Just tap away your worries
The type of “moon-June-spoon” musical that “Dames at Sea” gently and affectionately lampoons has not been mainstream entertainment for decades. In fact, the vast majority of contemporary theatergoers only know such films as “Follow the Fleet” from TV and such musicals as “Anything Goes,” or “On the Town” from revivals.

Twist and shout
At the end of Basil Twist’s “Symphonie Fantastique,” there is only one feeling—exhilaration. On its most elementary level, you have just spent an hour watching a team of people drag fabric and other materials around a 1,000-gallon fish tank while listening to Berlioz, but on an artistic level, you have experienced magic. It is the combination of light, movement and music that transcends the literal and touches the viewer on a very fundamental level.

Koch on Film
By Ed Koch
“Rosenstrasse” (+) This well-done docudrama is a fictionalized account of a true incident that took place in Berlin.
“Criminal” (+) Two years ago I reviewed the sensational Argentinean film “Nine Queens,” on which “Criminal” is based. In my review I stated, “This is an intriguing movie from the first frame to the last.”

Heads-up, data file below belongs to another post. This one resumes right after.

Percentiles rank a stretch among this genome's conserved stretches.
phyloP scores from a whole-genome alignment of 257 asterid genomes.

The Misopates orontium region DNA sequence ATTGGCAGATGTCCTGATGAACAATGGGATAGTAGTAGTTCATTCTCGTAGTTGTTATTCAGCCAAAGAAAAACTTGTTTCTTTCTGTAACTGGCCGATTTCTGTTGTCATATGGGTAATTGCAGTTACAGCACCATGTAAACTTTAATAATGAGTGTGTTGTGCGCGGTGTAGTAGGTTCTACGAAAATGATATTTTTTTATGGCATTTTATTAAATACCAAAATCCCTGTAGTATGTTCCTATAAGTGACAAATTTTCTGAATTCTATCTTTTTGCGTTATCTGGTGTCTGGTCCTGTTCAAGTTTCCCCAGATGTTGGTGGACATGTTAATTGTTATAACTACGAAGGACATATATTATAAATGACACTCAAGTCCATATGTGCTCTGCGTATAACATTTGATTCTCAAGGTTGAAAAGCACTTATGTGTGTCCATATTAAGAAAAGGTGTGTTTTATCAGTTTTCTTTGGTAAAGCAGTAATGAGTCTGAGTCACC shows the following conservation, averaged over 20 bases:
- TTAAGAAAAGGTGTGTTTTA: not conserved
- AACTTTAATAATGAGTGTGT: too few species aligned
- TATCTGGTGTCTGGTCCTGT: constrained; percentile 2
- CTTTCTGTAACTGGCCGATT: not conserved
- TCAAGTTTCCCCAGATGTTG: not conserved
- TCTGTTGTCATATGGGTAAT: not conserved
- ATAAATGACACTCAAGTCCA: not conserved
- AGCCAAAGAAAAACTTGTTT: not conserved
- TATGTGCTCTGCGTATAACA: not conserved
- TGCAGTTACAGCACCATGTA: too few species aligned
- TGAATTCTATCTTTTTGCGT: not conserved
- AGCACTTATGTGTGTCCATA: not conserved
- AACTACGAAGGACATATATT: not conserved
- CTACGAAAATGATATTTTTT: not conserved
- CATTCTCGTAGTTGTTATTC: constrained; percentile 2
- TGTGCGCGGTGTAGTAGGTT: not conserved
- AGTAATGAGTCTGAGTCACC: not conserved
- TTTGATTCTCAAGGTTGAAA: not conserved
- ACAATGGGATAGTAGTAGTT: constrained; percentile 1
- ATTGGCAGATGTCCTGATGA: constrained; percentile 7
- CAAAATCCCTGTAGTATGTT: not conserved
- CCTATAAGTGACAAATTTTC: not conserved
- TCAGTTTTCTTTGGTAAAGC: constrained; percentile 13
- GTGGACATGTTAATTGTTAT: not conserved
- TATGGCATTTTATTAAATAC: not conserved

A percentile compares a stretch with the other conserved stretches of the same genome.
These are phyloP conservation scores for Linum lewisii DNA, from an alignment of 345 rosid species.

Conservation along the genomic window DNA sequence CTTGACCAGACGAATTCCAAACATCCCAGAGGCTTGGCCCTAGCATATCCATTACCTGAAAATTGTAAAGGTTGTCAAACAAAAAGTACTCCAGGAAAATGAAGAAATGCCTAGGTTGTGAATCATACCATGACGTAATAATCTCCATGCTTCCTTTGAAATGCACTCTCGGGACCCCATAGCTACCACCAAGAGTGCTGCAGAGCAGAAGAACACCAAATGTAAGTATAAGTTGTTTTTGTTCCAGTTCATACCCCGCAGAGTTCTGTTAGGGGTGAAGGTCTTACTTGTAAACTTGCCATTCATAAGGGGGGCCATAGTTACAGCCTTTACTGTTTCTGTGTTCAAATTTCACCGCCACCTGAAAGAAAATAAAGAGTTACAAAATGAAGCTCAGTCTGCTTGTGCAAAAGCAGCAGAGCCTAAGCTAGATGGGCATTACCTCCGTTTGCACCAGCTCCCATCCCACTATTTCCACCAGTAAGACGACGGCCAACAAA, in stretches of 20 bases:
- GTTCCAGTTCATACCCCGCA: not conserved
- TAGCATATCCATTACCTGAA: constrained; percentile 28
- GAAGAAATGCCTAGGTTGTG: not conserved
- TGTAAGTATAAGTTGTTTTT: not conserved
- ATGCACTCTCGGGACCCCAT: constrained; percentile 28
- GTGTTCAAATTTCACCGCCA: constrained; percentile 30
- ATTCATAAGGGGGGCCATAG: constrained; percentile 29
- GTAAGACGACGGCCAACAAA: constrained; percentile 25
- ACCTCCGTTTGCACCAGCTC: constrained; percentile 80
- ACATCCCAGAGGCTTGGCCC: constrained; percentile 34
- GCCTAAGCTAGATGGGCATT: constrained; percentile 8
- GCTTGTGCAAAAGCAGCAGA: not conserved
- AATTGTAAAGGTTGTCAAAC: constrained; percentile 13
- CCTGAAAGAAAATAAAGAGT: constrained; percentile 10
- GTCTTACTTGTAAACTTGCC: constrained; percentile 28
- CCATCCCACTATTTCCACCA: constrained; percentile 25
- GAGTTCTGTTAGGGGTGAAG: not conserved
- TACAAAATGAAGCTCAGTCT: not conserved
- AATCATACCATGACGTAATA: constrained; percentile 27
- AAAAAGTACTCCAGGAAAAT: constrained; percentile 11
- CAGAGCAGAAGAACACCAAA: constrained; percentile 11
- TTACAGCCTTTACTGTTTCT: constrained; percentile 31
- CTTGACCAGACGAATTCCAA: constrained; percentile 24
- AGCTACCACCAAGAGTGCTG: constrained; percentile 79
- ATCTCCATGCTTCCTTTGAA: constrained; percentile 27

Serving up revenge, twice
Americans are not used to a lot of chatting in films. We usually prefer seeing things get blown up on the big screen. It is likely then that “When Will I Be Loved” will present a challenge to some, since the film bombards us with a lot of fast-talking New Yorkers in this tale of constant conning and ultimate revenge.

French twisted
Dianne Wiest, Jane Birkin, Vanessa Redgrave, Jerry Hall, Simon Callow. Could this be the latest batch of misfits in that VH-1 reality show, “The Surreal Life”?

Elegy to the movie house
Only a middle-aged man could have made “Goodbye, Dragon Inn.” Most viewers under 35, who grew up watching movies on video, don’t share its nostalgia for the days when filmgoing involved an unpredictable interaction with other people, not just consumption.